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About The Omaha guide. (Omaha, Neb.) 1927-19?? | View Entire Issue (Sept. 27, 1941)
THE OMAHA GUIDE
A WEEKLY NEWSPAPER
Published Every Saturday at 2418-20 Grant St
PHONE WEbster 1517
Entered as Second Class Matter Maich 15, 1927, at
the Post Office at Omaha, Nebraska, under Act of
Congress of March 3, 1879.
M. J. Ford, — — — Pres.
Mrs. Flurna Cooper, — — Vice Pres.
C. C. Galloway, — Publisher and Acting Editor
Boyd V. Galloway, —. Sec’v and Treas.
SUBSCRIPTION RATE IN OMAHA
One Year — — — —
Six Months — — _
Three Months — — _
One Month — — — _
SUBSCRIPTION RATE OUT OF TOWN
One Year — — — — $2 50
Six Months • — — — — $1.50
Three Months — — — $1.00
One Month — — — .40
All NeWis Copy of Churches and all organizat
ions must be in our office not later than 1:00 p. m.
Monday for current issue. All Advertising Copy or
Paid Articles not later than Wednesday noon, pro
ceeding date of issue, to insure publication.
Miss Lynetta Shepard of Fort
Worth, Texas, is visiting with her
sister, Mrs. Ola Mae Williams cf
2642 Binney Street.
Mr. J. W. Monday of Kansas
City, Kansas is visiting his son,
and daughter-in law, Mr. and Mrs.
William Monday, 1502 North 28thi
VISITS MOTHER ..
Miss Violet Holt 2734 Blondo
has spent the past two weeks m
Iowa City, Iowa, visiting her mo
ther, Mrs. E. C- Holt, Miss Violet
Holt had a very enjoyable vaca
Capt. and Mrs. Thomas Rucker
announces the marriage of their
son, Sgt. Sidney G. Rucker of Ft.
Bragg, North Carolina to Miss
Thelma G. Moses of Georgetown,
The Bride is a student of Bee
dict College in Columbia South
Carolina where she will complete
her senior year.
The couple plan to reside in Car
olina where Sgt. Ruckner is stat
Mr. James Williams from Leav
enworth, Kansas has been visiting
his brother Mr. Bill Williams
1916 1-2 North 24th St. Mr. Jam
es Williams is having a very love
ly time here and hopes to make
his home here.
Mr. Lawrence Parker, son of
Ms. Fred Starms is back in our
city visiting his mother at 2415
Caldwell St. Mr. Parker is now
employed in the railway service.
Mr. and Mrs. Julius Hibbs have
King Yuen Cafe
2010,/2 N. 24th St. JAckson 8576
Open from 2 p. m. until 3 a. mi
American A Chinese Dishes
Wherever and however you
lunch, sip sparkling, tasty
7-Up. For 7-Up is grand
with any meaL It sends you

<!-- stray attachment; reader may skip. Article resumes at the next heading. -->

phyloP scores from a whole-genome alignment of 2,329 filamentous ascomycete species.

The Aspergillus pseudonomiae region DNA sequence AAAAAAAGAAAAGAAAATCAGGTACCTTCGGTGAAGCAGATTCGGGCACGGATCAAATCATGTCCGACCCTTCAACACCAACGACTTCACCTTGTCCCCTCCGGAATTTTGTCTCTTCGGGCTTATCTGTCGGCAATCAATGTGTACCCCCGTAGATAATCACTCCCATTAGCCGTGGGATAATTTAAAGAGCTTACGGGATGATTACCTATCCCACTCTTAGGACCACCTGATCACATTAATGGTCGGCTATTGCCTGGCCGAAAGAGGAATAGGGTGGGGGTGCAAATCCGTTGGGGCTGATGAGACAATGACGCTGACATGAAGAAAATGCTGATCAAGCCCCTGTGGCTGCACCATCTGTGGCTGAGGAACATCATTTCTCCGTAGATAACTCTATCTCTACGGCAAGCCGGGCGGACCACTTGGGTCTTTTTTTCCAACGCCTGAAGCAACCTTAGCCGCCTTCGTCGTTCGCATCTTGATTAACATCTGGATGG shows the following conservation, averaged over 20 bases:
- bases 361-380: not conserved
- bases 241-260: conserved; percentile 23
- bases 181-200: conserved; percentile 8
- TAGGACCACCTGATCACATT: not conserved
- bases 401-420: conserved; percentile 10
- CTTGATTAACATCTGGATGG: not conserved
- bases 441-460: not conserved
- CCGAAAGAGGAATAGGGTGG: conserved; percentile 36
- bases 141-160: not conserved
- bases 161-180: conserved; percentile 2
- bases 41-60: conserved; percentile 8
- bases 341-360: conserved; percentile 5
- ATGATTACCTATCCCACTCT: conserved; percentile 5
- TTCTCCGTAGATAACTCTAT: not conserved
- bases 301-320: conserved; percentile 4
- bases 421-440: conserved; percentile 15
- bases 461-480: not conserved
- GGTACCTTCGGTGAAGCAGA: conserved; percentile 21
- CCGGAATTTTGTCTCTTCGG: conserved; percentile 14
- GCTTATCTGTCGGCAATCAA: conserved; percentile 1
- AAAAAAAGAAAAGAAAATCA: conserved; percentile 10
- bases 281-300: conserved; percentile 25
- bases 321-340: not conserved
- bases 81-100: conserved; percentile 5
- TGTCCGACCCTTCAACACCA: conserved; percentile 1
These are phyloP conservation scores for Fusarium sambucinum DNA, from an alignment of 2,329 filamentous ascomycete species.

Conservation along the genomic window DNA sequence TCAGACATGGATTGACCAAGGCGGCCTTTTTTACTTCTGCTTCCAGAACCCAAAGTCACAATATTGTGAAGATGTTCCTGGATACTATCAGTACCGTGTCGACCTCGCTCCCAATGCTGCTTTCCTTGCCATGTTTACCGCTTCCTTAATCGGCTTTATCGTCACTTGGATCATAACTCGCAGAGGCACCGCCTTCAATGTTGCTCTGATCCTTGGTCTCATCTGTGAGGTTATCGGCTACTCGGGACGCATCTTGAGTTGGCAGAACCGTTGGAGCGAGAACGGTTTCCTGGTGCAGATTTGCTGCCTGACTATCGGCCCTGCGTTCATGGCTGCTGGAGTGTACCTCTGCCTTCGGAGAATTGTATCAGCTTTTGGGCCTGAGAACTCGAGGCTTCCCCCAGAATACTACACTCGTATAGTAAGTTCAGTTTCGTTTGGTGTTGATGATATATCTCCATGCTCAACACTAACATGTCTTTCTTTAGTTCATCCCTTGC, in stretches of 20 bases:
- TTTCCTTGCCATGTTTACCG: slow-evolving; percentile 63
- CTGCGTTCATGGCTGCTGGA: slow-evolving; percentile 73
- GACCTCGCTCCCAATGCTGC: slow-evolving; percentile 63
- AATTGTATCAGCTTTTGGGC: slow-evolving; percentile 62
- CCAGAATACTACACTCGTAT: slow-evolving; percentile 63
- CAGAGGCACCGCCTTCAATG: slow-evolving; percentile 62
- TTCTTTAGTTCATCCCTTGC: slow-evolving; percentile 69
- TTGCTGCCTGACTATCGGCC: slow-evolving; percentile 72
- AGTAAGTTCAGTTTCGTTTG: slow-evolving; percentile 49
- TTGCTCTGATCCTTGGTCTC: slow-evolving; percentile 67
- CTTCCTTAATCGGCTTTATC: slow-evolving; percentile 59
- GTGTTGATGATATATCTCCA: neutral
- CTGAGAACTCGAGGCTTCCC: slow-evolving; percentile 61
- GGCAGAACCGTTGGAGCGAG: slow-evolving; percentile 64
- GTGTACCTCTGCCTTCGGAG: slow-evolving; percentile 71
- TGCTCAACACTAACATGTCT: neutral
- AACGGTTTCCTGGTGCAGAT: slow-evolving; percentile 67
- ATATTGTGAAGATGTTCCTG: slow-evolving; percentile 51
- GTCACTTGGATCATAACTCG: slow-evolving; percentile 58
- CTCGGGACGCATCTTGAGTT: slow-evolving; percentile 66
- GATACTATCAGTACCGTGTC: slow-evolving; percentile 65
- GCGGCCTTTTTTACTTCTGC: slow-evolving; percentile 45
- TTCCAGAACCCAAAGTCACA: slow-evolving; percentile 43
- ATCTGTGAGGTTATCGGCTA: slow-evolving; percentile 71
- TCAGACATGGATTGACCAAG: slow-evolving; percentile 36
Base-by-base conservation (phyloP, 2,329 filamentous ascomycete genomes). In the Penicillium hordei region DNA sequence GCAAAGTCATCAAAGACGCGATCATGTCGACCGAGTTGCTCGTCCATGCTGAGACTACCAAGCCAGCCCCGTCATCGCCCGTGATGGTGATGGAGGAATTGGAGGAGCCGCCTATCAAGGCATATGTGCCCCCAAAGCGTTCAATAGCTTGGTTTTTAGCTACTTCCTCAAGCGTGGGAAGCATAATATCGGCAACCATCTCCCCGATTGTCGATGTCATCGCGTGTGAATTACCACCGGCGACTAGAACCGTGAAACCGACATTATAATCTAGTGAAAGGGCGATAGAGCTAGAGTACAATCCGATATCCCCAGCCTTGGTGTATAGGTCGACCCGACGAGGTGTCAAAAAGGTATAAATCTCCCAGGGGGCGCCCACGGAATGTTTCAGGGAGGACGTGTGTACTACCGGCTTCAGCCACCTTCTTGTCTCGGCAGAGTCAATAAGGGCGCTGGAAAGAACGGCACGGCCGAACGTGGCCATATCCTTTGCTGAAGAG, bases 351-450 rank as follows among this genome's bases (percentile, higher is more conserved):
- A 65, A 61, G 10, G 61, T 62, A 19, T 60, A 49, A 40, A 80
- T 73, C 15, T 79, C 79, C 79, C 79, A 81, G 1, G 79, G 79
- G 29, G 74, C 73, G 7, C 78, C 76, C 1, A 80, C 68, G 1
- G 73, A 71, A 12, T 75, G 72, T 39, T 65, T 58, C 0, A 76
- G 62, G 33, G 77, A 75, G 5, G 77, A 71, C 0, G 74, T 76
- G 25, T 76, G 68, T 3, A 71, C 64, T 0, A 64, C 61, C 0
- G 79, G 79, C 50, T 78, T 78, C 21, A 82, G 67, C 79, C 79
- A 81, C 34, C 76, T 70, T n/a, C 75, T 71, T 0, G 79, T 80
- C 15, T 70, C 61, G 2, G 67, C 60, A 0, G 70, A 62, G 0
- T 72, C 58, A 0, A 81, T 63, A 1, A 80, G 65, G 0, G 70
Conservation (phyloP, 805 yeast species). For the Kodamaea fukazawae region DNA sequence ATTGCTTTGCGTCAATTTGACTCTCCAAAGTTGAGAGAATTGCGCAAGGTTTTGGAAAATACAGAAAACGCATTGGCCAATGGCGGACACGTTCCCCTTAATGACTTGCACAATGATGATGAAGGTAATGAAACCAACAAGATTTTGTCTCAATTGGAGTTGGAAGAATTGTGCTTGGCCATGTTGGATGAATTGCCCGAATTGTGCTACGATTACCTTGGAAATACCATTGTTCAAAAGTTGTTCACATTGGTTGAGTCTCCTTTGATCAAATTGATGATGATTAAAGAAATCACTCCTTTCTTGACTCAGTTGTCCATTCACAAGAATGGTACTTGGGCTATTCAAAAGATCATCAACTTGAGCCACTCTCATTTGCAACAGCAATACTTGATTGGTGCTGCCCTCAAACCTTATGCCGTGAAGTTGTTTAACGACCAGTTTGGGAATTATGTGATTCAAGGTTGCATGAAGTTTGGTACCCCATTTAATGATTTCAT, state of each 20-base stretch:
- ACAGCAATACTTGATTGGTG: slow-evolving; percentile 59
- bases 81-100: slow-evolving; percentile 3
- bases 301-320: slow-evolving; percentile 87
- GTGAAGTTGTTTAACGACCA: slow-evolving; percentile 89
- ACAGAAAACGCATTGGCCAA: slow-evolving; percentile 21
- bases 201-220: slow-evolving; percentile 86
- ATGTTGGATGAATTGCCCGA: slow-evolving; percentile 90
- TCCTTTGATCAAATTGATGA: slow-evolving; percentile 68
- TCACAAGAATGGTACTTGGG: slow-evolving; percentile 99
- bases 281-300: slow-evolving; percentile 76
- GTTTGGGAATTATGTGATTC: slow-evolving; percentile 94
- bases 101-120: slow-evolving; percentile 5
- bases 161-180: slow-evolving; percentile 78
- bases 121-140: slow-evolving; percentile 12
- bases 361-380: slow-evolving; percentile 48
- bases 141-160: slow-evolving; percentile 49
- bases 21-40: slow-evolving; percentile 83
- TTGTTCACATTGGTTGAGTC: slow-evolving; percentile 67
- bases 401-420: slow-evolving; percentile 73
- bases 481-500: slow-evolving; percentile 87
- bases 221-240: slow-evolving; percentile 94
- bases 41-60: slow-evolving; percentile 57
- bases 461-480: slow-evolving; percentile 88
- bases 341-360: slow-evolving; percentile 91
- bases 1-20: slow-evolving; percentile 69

back to work with that
i “fresh up” feeling. The
secret is the 7-Up blend of
jeven delicious ingredients
and its delicate lemon-and
lime flavor. Try 7-Up with
lunch today. You like it,
and . • i
returned from a visit with relat
ions in Golconda, Illinois. Mr. and
Mrs. Hibbs also visited friends in
Chester, Illinois, St. Louis, Miss
ouri and St. Joseph, Mo.
Mr. George Brooks of 2913
Grant St., recently deturned home
from a local hospital and is doing
Mrs. Ottaman Devereaux is vis
iting her brother in Chicago, 111.
Miss Georgia West Jackson of
Dallas, Texas, will visit her sister
Mrs. Leola Jones of 2866 Grant St.
Miss Betty Jean Butler has gone
to Calif, to be the bride of Mr.
Doniphan Mackey. We wish them
lots of success.
Miss Darline Morris of 3016
Burdette St., has recently return
ed from California. Miss Morris
had an extensive visit with her
Mother L. Robinson, General Mo
ther of the Church of God in
Chris* is very sick. We wish her
a speedy recovery. -
Mrs. Florence Booth of 2916
Grant who suffered a fractured
shoulder from a fall is now much
Mr. and Mrs. White and Mr. and
Mrs. Robinson of 1414 1-2 North
24th St., and, their niece Miss Ed
ina Taylor, just returned from Des
Moinc-s, Iowa. They had a grand
Young Men’s unemployed coun
cil have moved their headquarters
to 26th and Burdette St.
Welton Hogan, President, John
. .The Willing Workers
The Willing Workers’ Club of
Mt. Moriah Baptist Church met at
the home of Mrs. Florence Moore
2210 North 26th St., on Tuesday
night Sept. 16th with a very large
attendance. Refreshments were
served by the Hostess Mrs. Moore
The pie sale which the club spon
sored last Thursday was very suc
The club will have its next reg
ular meeting on Tuesday night
October 7th. The Church had a
wonderful meeting on Sunday Sept
j Rev. F. P. Jones, Pastor, Mrs.
J. E. Lindsay, Vice Pres., Mrs. W.
L. White, Reporter.
Mrs. M^lleree Colljins 2414
Caldwell St. returned Tuesday
morning from an extensive visit
with her sister, Mrs. Elssie Car
renter of > .ttsburgl., Penn. Mr.
( nllins ha I an enjoyable trip.
Miss Grice White of Kansas
C'ty, Mo. ;s here vis :::tg her sis
ter. Mrs Vire'nia Dixen. 2222
Charles. Miss White is planning
on making her home in our city.
Mrs. Cla4a Dacus, 2519 Wirt
Street, returnted Thursday, Sepi
tember 18, after attending the
National Bajlftisrt ConVentSon in
Cleveland, Ohio. Befire returning
home, Mrs. Dacus visited in Can
ada. Detroit Michigan, and Chi
cago, 111., whede she visited with
Rev. Goodlett, 2726 Binney St.
attended the National Baptist
STORAGE & VAN CO.
l ocal and Long Distance
1107 Howard. W. W. Holler. Mgr.
The Ever Loyal Club met
Tuesday night at 8 o’clock at the
hime of Mrs. Townsend with
Mrs. 'Ethel Young as hostess.
Business was discussed and re
frehments were served by the
►osftes^ An enjtoyable time was
had by everyone present.
Thede will be a Girl Reserve